December 21, 2020
The Dorf/Phil Niblock
Umland Records 31
The Dorf is a band in a hurry. At least that’s the impression advanced by this two-CD set that reproduces a concert in Dortmund, Germany. Conducted by saxophonist Jan Klare the 34-piece configuration not only races through three pieces by Klare at steeplechase velocity, but also tackles a double-length version of American composer Phil Niblock’s drone piece “Baobab” that while clocking in at 46 minutes somehow seems to speed by in the duration of a long eye blink.
As concentrated as a slab of marble, the key to appreciate “Baobab” is to let the dense sequence proceed without expecting conventional highs and lows. Instead, as the movement almost overwhelms, mites of division flash by. Early on the shuddering power appears to include occasional voltage hisses, and by mid-point buzzing drones pushed out by each section of the orchestra seems to become deeper and darker. Wavering beats can be sensed within the hypnotic consolidation, and while the result is an extension of affiliated modulation, a generic calm is present along with raw potency. With no division of individual timbres the track unrolls until it stops.
If “Baobab” can be likened to experiencing non-religious spirituality, than the three Klare compositions are the antithesis They are bouncy, polyphonic romps that could be expressed by congregation members scurrying away after their profound ecclesiastical experience. Although there are still no solos per se, hand claps, harmonized voices plus glissandi and spiccato extensions from the strings are more prominent along with treble reed puffs and shaking clanks from the drummers. The concluding “Split” offers the most demarcation with a solemn introduction, a middle section of near-mariachi brass and percussion pumping that leads to a relaxed penultimate sequence presaging a steadily inflating every-instrument encompassing chord that pans across the sound field and climaxes with pops and backwards flanges.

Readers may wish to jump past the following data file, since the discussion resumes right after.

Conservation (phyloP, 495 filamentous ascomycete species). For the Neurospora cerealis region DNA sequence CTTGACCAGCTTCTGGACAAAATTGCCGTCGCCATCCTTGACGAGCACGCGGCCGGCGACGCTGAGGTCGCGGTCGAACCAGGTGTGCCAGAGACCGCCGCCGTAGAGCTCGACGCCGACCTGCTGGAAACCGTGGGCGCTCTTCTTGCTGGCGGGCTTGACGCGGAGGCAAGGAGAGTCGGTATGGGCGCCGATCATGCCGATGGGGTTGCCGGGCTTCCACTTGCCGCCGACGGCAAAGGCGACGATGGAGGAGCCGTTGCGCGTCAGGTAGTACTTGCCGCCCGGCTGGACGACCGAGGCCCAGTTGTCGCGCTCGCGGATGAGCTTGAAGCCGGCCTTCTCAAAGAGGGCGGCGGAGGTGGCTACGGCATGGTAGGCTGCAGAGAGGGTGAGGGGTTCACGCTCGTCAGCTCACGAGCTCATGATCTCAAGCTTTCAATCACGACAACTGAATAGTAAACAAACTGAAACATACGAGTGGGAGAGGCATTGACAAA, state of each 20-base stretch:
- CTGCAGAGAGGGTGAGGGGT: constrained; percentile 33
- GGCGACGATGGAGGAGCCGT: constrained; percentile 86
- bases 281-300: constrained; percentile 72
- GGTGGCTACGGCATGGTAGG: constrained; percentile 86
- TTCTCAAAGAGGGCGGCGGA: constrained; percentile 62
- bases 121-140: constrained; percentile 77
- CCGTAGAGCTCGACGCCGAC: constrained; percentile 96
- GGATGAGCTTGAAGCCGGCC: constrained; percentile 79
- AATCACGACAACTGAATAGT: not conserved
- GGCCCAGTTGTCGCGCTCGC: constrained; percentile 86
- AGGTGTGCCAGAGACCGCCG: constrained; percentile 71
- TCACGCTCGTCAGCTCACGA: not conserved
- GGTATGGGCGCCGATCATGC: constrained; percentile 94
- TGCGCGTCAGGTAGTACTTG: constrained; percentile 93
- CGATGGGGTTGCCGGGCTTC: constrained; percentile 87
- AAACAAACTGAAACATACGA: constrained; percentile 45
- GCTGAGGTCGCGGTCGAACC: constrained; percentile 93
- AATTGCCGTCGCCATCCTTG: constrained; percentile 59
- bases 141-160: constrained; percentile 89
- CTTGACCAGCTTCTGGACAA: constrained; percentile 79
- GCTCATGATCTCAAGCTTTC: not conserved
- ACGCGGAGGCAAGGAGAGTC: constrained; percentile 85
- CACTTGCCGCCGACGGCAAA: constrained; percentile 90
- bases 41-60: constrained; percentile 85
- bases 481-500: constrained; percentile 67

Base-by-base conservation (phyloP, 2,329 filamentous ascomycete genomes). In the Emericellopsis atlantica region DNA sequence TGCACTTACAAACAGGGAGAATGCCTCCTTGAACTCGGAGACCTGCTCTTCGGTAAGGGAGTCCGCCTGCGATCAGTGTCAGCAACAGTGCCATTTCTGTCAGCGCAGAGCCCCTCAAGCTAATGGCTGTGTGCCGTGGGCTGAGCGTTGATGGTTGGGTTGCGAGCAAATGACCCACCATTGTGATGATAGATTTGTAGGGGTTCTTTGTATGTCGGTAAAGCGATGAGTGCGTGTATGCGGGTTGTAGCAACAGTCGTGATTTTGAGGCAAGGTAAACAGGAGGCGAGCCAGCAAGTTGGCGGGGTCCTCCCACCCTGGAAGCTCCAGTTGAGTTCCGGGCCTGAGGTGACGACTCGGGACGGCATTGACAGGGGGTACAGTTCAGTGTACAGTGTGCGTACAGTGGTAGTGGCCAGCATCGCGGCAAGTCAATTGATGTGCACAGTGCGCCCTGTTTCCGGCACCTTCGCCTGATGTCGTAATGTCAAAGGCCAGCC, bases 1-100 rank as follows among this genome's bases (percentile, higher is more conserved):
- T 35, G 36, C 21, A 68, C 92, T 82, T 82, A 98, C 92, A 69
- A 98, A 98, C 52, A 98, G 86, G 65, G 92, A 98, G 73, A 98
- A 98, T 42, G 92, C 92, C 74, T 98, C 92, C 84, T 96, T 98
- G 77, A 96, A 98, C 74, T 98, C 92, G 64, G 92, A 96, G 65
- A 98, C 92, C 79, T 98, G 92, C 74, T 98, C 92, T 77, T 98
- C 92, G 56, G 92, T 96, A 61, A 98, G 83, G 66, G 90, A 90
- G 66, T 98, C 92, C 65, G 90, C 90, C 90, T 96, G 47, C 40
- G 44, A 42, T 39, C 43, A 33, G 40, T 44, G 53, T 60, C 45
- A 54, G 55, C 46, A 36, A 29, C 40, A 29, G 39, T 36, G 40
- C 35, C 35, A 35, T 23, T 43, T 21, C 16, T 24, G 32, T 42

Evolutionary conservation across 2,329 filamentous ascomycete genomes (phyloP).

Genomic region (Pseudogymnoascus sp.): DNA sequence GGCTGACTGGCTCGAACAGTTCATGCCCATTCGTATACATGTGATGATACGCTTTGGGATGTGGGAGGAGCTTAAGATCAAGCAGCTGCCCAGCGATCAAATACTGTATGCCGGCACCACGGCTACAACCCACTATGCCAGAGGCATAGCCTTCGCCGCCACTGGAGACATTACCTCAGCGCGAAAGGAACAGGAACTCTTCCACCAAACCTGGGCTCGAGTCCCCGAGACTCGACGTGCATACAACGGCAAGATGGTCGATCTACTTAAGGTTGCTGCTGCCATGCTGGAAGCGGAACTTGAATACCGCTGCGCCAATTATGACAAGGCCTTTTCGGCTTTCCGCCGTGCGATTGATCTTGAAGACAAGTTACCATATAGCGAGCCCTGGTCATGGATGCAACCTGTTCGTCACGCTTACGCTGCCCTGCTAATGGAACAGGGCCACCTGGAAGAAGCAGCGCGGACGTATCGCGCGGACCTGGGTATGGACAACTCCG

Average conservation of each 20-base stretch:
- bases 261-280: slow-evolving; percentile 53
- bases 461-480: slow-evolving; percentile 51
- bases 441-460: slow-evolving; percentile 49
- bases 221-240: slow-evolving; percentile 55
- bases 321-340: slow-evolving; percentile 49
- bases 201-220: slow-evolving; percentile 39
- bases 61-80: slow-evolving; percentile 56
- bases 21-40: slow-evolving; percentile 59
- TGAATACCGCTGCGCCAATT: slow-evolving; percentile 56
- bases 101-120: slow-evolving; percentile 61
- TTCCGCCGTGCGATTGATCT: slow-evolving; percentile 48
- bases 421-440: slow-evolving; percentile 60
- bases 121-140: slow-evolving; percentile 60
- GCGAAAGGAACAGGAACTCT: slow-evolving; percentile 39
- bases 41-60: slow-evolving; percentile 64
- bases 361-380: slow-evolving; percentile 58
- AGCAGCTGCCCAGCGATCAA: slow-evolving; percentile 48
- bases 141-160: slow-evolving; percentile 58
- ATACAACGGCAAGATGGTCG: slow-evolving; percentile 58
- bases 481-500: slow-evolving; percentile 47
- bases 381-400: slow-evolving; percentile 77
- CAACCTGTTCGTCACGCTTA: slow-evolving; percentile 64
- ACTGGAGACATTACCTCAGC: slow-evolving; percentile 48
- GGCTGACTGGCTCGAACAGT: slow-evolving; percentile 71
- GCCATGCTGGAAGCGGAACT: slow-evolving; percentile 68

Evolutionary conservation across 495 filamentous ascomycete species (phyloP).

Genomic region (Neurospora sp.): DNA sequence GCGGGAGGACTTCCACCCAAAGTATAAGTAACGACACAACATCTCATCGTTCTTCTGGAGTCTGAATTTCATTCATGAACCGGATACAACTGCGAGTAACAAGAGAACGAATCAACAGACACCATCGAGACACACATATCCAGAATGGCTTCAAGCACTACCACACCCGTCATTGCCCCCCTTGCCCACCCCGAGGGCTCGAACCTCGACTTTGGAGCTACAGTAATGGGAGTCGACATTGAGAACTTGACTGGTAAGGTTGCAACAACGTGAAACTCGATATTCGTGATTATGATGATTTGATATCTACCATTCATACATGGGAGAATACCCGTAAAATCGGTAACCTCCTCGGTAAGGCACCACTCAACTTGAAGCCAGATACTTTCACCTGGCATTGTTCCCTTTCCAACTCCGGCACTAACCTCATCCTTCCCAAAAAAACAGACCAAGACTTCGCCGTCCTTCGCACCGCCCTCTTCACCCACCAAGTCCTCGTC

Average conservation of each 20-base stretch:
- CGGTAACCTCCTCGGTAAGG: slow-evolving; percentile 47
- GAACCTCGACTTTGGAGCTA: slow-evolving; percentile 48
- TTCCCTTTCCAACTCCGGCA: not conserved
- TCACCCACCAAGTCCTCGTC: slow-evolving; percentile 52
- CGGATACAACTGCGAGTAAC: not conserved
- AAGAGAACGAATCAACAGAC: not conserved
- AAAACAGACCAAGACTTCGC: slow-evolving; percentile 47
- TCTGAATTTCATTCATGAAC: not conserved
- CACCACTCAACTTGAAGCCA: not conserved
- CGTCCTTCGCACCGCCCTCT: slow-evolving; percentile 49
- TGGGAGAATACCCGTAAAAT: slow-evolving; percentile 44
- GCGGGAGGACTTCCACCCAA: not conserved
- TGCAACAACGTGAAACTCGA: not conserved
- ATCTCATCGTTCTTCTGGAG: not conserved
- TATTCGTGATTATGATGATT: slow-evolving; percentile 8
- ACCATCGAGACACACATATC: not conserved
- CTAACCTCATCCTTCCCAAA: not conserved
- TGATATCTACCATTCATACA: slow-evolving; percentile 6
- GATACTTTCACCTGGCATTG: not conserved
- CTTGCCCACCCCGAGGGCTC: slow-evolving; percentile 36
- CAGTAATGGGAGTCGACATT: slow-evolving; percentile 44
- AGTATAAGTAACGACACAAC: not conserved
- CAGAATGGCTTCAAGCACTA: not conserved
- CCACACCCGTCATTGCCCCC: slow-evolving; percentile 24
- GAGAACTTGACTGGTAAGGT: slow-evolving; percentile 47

However “F-Lan” is most characteristic of the Dorf identity. Mixing staccato cries and wordless speaking-in-tongues, bird-like cries and gurgles from the vocalists, identifying string plucks, reed smears and tuba blares are clearly audible. Eventually the piece is defined as a cacophonous mélange that is one part peeping synthesizer whizzes, one part jet-plane-like drone and one part voice mumbles. Eventually the final sequence stretches through a self-contained trumpet blare, an elongated fiddle jump and a conclusive percussion clank.
Dorf means village in German and this definition of is a multi-person location improvised music followers should visit.
Track Listing: CD1: 1. Baobab CD2: 1. Rich 2. F-Lan 3. Split
Personnel: David Heiss (trumpet); Moritz Anthes Max Wehner Adrian Prost (trombone); Lex Morsey (tuba); Sebastian Gerhartz, Felix Fritsche, Stefanie Heine, Luise Volkmann (saxophone); Florian Walter (EWI, saxophone) Jan Klare (saxophone, conductor); Guido Schlösser, Fabian Neubauer, Anja Kreysing (keyboard); Andreas Wahl, Christian Hammer, Rraissa Mehner, Serge Corteyn (guitar); Julia Brüssel, Martin Verborg, Ludger Schmidt, Emily Witbrodt (cello); Johannes Nebel, Volker Kamp (bass); Simon Ccamatta, Marvin Blamberg (drums); Oliver Siegel (synthesizer); Gilda Razani (Theremin); Achim Zepezauer, Kai Niggemann (electronics); Oona Kastner (vocals/keyboard); Marie Daniels, Hanna Schörken, Maika Küster (vocals); Denis Cosmar (sound)